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I am connecting to my university's computers. I am trying to customize vim. They put their vim configuration files in the protected /usr/share folder where I have no permissions.

I copied the .vimrc file to my home directory and started changing. This seemed to work :-)

Step 2, I installed pathogen as instructed here: http://mirnazim.org/writings/vim-plugins-i-use/

I added the following lines to .vimrc

execute pathogen#infect('~/.vim/bundle/{}')
call pathogen#helptags()

Unfortunately vim doesn't recognize my plugins (for example TagBar). I tried to play with the argument in infect, change execute to call, and etc.

Nothing helped.

Interestingly enough when I do :scriptnames I see that ~/.vim/autoload/pathogen.vim shows. Files in bundle directory don't show though :-(.

Ideas?

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And :echo &rtp is? –  Haroogan Apr 12 '13 at 12:29
    
/users/studs/bsc/2012/[myusername]/.vim, /var/lib/vim/addons,/usr/share/vim/vimfiles,/usr/share/vim/vim73, /usr/share/vim/vimfiles/after, /var/lib/vim/addons/after, /users/studs/bsc/2012/[myusername]/.vim/after –  user2002121 Apr 12 '13 at 12:31
    
Try call pathogen#infect('bundle'). –  Haroogan Apr 12 '13 at 12:40
    
it gives me a warning an tells me to use 'bundle\{}'. Anyhows it doesn't work. –  user2002121 Apr 12 '13 at 12:48
1  
It seems like Tim has updated the code, see the comment. I think you should try call pathogen#infect('bundle/{}') or just call pathogen#infect() as this is the default. –  Haroogan Apr 12 '13 at 12:52
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2 Answers

I know it is kind of obvious, but your plugins folders actually have files inside?

Some people already missed it: Vim: Pathogen not loading

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how can i make my plugin work? maybe without pathogen?

some people like it, other not, but I'd advice you to use Vundle instead of pathogen. Here's a nice post about why, but honestly the main reason is that it's just stupid simple to manage plugins using it.

The installation process is very easy:

git clone https://github.com/gmarik/vundle.git ~/.vim/bundle/vundle

and edit .vimrc : filetype off " required! set rtp+=~/.vim/bundle/vundle/ call vundle#rc() Bundle 'gmarik/vundle' " … new bundles here filetype plugin indent on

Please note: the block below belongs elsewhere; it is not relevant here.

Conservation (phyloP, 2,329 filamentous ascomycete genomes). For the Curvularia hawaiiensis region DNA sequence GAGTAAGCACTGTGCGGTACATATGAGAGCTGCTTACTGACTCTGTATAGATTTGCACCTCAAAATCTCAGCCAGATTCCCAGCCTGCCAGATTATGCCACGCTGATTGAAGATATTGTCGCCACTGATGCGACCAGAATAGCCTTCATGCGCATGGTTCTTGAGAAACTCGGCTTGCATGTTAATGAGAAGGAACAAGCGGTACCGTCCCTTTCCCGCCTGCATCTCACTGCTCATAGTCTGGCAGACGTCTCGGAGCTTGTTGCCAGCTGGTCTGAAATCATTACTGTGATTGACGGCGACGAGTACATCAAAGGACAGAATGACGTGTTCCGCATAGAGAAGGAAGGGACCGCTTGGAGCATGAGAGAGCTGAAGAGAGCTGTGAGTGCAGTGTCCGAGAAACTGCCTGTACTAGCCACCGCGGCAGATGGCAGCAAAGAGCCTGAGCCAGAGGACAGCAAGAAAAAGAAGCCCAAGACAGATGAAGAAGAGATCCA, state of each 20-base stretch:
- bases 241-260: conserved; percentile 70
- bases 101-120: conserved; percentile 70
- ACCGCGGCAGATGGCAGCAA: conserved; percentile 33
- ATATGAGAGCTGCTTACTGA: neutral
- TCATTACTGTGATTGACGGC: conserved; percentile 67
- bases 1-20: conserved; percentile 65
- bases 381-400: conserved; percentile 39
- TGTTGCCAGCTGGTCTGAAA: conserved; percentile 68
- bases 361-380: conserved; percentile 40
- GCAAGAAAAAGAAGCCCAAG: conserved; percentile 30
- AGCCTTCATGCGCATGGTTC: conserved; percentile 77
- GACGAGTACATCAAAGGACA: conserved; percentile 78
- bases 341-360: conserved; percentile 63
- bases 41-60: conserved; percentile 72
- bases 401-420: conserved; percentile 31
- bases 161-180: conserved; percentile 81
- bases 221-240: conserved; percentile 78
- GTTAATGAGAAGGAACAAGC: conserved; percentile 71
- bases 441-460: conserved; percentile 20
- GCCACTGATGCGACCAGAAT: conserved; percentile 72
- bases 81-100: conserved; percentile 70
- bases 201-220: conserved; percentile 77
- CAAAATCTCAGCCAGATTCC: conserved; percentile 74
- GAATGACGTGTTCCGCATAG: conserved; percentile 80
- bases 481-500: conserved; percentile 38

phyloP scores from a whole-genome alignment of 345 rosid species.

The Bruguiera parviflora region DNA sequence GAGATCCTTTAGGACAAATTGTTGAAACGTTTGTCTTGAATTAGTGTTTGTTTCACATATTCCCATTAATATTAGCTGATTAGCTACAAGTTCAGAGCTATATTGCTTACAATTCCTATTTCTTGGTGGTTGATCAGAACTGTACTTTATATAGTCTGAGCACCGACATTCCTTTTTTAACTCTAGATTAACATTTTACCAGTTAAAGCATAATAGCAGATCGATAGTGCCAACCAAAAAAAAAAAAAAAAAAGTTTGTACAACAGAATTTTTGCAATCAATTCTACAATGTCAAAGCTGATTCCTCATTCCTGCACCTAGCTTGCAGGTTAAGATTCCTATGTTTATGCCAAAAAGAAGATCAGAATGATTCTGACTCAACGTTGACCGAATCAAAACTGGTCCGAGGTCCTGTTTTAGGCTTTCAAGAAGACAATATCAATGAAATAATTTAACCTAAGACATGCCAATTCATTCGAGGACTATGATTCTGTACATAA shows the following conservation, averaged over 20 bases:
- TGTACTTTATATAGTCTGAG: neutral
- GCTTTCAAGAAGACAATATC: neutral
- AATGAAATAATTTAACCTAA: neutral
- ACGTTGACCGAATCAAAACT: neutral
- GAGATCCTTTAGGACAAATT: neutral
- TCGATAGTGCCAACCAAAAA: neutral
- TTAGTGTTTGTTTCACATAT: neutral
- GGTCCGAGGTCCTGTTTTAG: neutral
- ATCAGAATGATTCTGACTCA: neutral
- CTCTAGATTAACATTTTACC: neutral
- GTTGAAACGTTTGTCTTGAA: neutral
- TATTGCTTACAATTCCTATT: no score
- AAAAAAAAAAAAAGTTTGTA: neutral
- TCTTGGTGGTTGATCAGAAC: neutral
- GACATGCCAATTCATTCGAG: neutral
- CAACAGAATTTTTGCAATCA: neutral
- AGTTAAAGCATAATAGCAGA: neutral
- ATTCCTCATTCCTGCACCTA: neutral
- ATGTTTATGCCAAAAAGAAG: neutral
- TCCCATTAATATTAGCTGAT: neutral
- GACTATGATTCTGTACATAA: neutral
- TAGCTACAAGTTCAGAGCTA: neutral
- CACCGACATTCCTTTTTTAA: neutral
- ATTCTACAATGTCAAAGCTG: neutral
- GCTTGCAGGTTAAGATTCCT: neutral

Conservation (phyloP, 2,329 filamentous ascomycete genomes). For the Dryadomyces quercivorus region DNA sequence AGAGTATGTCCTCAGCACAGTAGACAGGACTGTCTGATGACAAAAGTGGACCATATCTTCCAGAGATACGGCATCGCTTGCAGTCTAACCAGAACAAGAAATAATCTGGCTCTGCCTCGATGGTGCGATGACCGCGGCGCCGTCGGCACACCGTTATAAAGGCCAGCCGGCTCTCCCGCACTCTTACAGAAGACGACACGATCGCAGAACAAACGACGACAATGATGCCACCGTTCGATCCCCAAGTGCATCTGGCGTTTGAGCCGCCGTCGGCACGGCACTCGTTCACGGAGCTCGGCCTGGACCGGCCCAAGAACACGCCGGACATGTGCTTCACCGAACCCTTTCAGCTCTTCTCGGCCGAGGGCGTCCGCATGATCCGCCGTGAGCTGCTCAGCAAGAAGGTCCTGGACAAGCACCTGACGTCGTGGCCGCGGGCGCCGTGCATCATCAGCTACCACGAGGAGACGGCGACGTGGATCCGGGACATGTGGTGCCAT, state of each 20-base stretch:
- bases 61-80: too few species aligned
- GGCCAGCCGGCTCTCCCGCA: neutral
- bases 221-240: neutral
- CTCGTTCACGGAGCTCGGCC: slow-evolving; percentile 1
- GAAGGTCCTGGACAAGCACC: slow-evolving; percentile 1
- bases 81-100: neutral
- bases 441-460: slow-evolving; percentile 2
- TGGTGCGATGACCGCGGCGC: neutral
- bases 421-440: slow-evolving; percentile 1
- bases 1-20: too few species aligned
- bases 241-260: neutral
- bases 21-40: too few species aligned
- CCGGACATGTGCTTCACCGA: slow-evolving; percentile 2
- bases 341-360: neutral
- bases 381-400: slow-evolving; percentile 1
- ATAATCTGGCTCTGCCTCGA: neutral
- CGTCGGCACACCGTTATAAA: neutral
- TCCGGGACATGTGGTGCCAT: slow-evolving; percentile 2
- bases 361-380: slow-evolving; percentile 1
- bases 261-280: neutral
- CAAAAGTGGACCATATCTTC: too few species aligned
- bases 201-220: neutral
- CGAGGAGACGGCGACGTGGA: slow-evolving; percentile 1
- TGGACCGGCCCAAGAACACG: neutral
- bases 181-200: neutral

And for each new plugin I want to install, I do add the following to my .vim rc, where the comment is:

Bundle "user/plugin"

and then you execute :BundleInstall on a new instance.

Elegant and simple, what else do you want?

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I don't want such an intrusive plugin manager which pulls the most recent bugs from repositories on GitHub. I'd love to manually obtain plugins and use those revisions which I know are stable for sure. –  Haroogan Apr 12 '13 at 16:15
    
I don't get how that can be a problem, whatever you can do with pathogen you can still do with Vundle. For your use case, you can always install a plugin using Vundle, and then go to the installed directory of your plugin and git checkout to a previous tag or commit. The only difference is that you only have to do it to the plugins that are buggy… And BTW, if it does not exists, you can always send a patch to get a bundle at a given revision (e.g. Bundle "tpope/vim-surround@0b2c9ff9df", btw it's the next bullet in todo list of Vundle) –  zmo Apr 12 '13 at 16:24
    
I could also create a repository with my Vim configuration (which I have anyway) and add all plugins as submodules which would provide me the same functionality in the end. The point is that Vundle is a piece of useless overengineering, but that's just my personal opinion. –  Haroogan Apr 12 '13 at 16:30
    
I agree that some features of Vundle are useless, and that it could be a good idea for it to support git submodules. But it's still neat, working well, and very close to what pathogen does, but with a simple interface, and less overhead to install/uninstall, enable/disable a plugin. –  zmo Apr 12 '13 at 19:04
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